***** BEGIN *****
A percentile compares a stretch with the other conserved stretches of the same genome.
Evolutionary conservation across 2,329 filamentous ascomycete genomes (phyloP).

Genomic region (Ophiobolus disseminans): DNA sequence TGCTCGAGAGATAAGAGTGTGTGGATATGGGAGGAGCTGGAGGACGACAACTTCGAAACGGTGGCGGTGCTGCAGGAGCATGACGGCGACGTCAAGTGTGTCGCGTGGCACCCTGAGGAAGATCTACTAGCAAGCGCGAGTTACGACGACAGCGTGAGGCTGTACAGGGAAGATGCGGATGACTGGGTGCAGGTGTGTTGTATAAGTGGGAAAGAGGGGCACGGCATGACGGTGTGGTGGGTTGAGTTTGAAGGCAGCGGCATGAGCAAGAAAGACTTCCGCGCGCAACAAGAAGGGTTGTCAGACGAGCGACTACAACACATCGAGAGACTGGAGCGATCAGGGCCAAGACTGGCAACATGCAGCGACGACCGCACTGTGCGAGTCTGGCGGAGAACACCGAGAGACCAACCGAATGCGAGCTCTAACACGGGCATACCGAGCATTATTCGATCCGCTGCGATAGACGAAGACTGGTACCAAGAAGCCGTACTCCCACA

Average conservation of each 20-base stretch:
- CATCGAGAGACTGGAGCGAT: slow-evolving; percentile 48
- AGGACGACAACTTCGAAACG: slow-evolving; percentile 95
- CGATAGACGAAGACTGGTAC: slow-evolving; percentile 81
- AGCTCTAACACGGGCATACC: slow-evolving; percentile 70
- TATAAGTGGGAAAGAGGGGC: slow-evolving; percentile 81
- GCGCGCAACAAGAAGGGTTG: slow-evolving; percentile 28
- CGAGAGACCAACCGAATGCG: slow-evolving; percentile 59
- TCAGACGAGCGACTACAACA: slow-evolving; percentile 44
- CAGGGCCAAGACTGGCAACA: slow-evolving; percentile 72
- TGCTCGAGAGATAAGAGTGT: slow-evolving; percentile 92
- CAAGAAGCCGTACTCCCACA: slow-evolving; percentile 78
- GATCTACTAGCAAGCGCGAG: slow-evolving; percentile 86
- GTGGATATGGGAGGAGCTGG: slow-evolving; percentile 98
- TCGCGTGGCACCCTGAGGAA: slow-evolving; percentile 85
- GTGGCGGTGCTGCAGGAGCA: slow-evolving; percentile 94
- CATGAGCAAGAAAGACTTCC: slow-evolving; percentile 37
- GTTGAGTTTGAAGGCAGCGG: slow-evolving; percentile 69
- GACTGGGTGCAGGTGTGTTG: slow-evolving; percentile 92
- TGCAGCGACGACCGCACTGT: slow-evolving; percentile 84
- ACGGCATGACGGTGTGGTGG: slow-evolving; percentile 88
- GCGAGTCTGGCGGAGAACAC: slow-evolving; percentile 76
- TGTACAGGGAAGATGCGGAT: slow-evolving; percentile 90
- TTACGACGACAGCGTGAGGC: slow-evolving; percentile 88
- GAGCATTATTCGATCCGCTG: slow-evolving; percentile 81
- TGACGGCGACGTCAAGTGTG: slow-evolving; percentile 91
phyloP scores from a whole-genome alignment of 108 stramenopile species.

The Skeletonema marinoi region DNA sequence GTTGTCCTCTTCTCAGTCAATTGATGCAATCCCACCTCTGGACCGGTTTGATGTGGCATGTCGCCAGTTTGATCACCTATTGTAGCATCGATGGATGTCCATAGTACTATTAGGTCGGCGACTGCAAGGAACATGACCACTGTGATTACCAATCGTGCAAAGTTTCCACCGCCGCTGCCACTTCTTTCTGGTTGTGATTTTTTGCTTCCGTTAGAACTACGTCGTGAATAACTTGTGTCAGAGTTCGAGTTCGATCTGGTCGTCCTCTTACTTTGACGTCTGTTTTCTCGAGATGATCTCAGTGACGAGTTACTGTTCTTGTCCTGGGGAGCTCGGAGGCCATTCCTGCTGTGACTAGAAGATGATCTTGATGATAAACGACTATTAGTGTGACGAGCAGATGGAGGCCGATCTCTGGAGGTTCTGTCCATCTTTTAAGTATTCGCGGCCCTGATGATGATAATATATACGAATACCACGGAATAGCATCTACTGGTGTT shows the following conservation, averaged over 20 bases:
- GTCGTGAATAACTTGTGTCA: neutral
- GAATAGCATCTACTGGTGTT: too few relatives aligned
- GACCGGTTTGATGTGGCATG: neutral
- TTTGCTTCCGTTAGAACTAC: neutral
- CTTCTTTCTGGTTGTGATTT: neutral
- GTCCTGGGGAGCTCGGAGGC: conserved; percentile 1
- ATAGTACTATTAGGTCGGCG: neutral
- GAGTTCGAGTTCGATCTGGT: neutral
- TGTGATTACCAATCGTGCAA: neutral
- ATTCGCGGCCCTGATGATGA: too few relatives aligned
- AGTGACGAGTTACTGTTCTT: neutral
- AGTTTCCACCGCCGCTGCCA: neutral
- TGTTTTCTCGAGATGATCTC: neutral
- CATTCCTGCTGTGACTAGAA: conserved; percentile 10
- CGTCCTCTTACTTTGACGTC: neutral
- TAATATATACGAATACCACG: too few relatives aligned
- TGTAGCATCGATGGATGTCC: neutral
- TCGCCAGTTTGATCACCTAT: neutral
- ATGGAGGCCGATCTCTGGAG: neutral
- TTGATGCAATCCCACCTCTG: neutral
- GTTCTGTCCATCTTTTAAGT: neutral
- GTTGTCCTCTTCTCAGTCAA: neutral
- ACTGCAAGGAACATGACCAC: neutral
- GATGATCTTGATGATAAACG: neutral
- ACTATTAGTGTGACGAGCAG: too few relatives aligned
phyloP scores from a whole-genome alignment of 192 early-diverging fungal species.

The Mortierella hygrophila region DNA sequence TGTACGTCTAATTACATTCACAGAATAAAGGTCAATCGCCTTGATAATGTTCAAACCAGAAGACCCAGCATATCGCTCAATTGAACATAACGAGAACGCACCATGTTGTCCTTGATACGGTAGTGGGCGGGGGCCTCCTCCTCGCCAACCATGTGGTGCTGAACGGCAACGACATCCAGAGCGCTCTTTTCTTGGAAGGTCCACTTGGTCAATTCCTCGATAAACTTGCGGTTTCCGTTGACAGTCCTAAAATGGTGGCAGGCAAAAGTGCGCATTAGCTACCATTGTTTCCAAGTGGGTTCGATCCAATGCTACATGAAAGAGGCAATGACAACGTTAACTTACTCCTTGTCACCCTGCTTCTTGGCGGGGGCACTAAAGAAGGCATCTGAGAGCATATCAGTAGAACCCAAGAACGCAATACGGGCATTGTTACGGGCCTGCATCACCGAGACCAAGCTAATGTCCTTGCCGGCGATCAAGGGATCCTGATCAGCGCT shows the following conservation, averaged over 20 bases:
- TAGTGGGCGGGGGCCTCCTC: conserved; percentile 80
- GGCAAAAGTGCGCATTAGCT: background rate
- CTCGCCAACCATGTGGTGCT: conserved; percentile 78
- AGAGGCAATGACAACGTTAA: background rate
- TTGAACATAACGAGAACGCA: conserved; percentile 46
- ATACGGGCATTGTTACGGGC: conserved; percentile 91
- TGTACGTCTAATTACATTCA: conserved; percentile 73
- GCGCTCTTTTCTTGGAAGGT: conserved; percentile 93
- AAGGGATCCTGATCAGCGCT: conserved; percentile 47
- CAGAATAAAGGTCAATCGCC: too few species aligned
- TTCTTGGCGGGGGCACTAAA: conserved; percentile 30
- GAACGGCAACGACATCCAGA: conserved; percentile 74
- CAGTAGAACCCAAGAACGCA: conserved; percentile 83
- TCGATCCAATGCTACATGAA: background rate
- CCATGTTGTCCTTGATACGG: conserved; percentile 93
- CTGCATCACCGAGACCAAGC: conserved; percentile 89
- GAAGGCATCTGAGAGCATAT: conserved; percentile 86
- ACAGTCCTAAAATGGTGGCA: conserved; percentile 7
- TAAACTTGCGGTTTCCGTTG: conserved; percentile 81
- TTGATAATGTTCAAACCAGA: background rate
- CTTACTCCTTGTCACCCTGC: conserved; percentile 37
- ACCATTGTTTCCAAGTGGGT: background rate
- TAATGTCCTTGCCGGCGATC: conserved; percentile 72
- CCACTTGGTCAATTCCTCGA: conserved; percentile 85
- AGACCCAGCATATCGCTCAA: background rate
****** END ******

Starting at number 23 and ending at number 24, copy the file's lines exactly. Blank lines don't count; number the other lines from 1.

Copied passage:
- TGCAGCGACGACCGCACTGT: slow-evolving; percentile 84
- ACGGCATGACGGTGTGGTGG: slow-evolving; percentile 88